Mastering the Pre-K Milestones


If you are an early years teacher or parent, there are four milestones that you should be eagerly waiting for:

Counting rotely The ability to recite an ordered number list, and not necessarily with any understanding! (See here for more: Learning to count…baby steps.)
One to one correspondence The ability to pair an object in a set with a number. (See here for more: (Making Math Meaningful with Manipulatives!)
Cardinality The ability to understand how many are in a set (1, 2, 3, 4 so there are 4 objects in the set).
Abstraction of number The realization that a number could apply to different sets, for example 3 could mean 3 cookies or 3 of something else.


These milestones aren’t steps, in that children don’t progress from one to the other. Each milestone is interrelated and depends on the development of the others. For example, a child can’t demonstrate cardinality (#3) unless they have the proper vocabulary to back it up (#1). A child can’t show 1:1 correspondence (#2) unless they understand that everything can be counted (#4).

Usually these four milestones are achieved to some extent before a child enters kindergarten, although the difficulty level should be steadily increasing from year to year. For example, a 2 year old should be able to count to 2, subitize a group of 2, and show 1:1 correspondence for two things. A three year old should be able to do more.

By the time a child is ready for kindergarten, they should be able to rote count to 10 with no errors, show 1:1 correspondence for 10 objects, show cardinality for up to 5 objects (not necessarily subitize them though) and have a solid understanding that numbers can be used to count different sets and that the meaning of quantity remains the same regardless.

If your child isn’t able to do these things by the end of their 5th year, this could be due to a lack of exposure or a sign of a larger problem. Oliver (my baby!) is about to go for his kindergarten orientation! Let’s see if he has developed a solid foundation in number sense, by checking if he has mastered these four milestones!


Bottom line: number sense is the most important strand of mathematics. Without it, students can’t access higher math concepts, solve problems, or meet with success on basic number operations. We want our children to think flexibly and fluently about numbers and we can build that foundation in pre-school.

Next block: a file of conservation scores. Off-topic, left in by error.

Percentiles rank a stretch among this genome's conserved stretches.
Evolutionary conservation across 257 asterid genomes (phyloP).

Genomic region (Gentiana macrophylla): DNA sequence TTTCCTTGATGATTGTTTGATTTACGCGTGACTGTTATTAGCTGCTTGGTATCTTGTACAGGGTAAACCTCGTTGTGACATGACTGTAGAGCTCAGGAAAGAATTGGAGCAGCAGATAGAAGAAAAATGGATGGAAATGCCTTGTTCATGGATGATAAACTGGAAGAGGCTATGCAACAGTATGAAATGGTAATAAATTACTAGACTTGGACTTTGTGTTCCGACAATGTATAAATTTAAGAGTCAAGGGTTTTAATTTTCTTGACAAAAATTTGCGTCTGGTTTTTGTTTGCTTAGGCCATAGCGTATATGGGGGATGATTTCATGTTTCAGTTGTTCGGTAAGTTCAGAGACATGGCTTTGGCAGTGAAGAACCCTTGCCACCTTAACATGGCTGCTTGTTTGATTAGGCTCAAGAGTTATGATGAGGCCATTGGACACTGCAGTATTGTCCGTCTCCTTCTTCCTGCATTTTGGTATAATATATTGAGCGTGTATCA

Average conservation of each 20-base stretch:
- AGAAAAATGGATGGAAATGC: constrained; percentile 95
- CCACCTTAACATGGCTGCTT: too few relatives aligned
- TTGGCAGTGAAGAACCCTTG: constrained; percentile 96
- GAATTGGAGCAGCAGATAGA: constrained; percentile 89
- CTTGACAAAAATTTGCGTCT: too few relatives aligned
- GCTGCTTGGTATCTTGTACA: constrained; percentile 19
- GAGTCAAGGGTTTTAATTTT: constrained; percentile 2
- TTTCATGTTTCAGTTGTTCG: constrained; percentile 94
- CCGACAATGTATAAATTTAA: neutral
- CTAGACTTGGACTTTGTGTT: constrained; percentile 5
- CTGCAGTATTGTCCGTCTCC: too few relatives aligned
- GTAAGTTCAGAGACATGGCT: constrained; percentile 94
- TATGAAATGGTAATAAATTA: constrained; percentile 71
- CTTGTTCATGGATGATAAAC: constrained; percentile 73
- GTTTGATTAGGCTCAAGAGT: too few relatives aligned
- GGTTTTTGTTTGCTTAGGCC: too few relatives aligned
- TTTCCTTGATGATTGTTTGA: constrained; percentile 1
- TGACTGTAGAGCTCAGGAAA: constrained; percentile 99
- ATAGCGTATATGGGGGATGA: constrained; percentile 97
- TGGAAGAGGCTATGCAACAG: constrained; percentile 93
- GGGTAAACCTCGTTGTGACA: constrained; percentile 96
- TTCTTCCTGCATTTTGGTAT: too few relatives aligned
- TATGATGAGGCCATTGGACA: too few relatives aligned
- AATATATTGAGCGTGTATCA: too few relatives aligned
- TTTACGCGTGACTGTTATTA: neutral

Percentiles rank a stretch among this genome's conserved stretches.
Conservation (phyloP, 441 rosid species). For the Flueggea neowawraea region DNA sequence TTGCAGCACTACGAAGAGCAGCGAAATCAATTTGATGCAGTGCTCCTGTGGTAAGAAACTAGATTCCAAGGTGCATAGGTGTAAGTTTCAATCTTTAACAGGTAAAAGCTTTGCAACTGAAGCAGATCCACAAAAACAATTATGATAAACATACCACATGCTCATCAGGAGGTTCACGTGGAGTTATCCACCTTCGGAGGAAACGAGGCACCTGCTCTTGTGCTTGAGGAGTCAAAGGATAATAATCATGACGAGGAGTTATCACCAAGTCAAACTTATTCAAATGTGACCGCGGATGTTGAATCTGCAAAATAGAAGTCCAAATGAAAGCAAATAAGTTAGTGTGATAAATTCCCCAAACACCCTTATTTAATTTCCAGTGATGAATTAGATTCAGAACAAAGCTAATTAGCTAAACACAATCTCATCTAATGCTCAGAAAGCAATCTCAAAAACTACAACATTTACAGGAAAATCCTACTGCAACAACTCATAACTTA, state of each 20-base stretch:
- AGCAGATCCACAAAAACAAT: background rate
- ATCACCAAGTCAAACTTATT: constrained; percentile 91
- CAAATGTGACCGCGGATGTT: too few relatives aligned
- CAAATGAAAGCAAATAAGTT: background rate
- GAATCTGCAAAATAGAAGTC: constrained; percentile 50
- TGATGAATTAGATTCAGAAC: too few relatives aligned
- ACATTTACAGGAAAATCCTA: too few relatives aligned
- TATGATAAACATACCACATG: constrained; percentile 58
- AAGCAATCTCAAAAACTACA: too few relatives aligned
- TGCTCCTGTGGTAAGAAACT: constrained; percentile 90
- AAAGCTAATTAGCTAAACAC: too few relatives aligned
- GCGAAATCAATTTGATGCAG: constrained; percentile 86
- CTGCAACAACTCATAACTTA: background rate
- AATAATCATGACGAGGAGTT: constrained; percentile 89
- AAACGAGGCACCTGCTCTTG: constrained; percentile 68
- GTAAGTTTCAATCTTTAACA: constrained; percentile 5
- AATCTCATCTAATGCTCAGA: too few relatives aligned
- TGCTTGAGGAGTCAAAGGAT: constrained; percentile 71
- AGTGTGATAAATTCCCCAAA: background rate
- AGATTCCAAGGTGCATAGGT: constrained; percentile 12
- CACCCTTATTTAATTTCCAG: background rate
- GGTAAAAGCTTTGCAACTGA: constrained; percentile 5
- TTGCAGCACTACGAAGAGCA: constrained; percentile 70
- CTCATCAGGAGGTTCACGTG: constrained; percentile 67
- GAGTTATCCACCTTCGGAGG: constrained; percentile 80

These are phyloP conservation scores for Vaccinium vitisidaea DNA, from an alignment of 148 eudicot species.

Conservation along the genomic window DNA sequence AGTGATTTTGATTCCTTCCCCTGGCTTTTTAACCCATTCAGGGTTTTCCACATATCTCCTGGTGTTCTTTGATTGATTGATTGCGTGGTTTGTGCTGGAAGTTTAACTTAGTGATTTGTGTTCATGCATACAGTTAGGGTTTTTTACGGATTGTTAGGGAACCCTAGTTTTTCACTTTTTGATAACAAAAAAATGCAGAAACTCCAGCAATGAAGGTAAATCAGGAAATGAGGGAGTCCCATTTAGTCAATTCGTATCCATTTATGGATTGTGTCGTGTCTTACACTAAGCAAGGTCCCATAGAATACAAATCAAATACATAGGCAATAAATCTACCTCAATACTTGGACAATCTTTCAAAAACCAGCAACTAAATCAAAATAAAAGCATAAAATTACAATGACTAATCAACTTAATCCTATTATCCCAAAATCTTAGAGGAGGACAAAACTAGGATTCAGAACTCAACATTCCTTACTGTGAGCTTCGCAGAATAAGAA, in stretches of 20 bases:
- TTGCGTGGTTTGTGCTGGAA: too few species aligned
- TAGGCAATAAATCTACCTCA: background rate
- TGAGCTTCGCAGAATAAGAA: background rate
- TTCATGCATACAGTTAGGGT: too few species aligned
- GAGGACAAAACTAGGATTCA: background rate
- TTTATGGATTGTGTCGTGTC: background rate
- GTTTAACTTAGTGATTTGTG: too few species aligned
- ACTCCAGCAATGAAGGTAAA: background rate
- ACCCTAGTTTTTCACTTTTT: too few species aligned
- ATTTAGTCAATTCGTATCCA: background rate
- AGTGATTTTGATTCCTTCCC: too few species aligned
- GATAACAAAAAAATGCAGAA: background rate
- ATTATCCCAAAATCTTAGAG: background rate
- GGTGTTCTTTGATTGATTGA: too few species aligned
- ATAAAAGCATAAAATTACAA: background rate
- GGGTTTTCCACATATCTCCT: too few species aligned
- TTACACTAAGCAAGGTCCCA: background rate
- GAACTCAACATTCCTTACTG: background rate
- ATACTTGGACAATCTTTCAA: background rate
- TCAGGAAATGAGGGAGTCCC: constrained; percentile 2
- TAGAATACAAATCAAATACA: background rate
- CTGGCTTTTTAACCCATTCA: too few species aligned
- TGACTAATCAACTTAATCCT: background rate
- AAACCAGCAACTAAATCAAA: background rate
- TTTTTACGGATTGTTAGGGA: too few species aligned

But why start so young? Research has shown:

“Preschool children’s knowledge of mathematics predicts their later school success into elementary and even high school” (Clements & Sarama, 2011).

Other research has shown that pre-school children can do math, so we need to take advantage of this fact, and as Nike would say: just do it!


So what can you do to help build this fluency?

  1. Children need repeated practice; sometimes termed ‘overlearning’, the goal is to produce ‘automaticity’. To do this – have your child practice number lists and counting often, correct errors as needed.
  2. Mathematize the situation: take situations and problems from the world around them and pose the situation in mathematical terms. To do this, count everything! How many cars in the drive-way? How many cups at the table? How many flowers in the garden? How many pieces of toilet-paper should you take to wipe your bottom?!
  3. Extending the numbers: have they mastered cardinality of 3 objects? Now try 4. To do this – start with movable objects so children can move them while counting.
  4. Build a better vocabulary. Current research on cardinality shows that it is very linked to a child’s language development. You can further its development  by finding books, songs, stories, or videos that have to do with number and quantity.


The most effective place to develop a solid foundation of number sense is at home. Mathematizing situations is the best way to show children that numbers are everywhere, everything can be counted, and we can see numbers in different ways. Do it everyday!

At school, you need to make the learning explicit; don’t just hope children will pick it up. Although informal activities should provide many opportunities for exploring numbers, you should also intentionally direct the learning with guided lessons so children are exposed to numbers in a purposeful way.


The exciting thing, is once a child masters these four things, they are ready to start adding and subtracting! I checked to see whether Oliver was ready to learn to add, but as you saw in the video, adding one more meant recounting the set each time. That is okay though, and the perfect place to start the understanding of one more or one less. Next time, I would work with a smaller number set and see if he can master one more or one less without recounting.

Are you still stuck on where to start? Click here for some activities that will help you encourage your child to learn to count.  Have more suggestions? Leave them in the comment section below!


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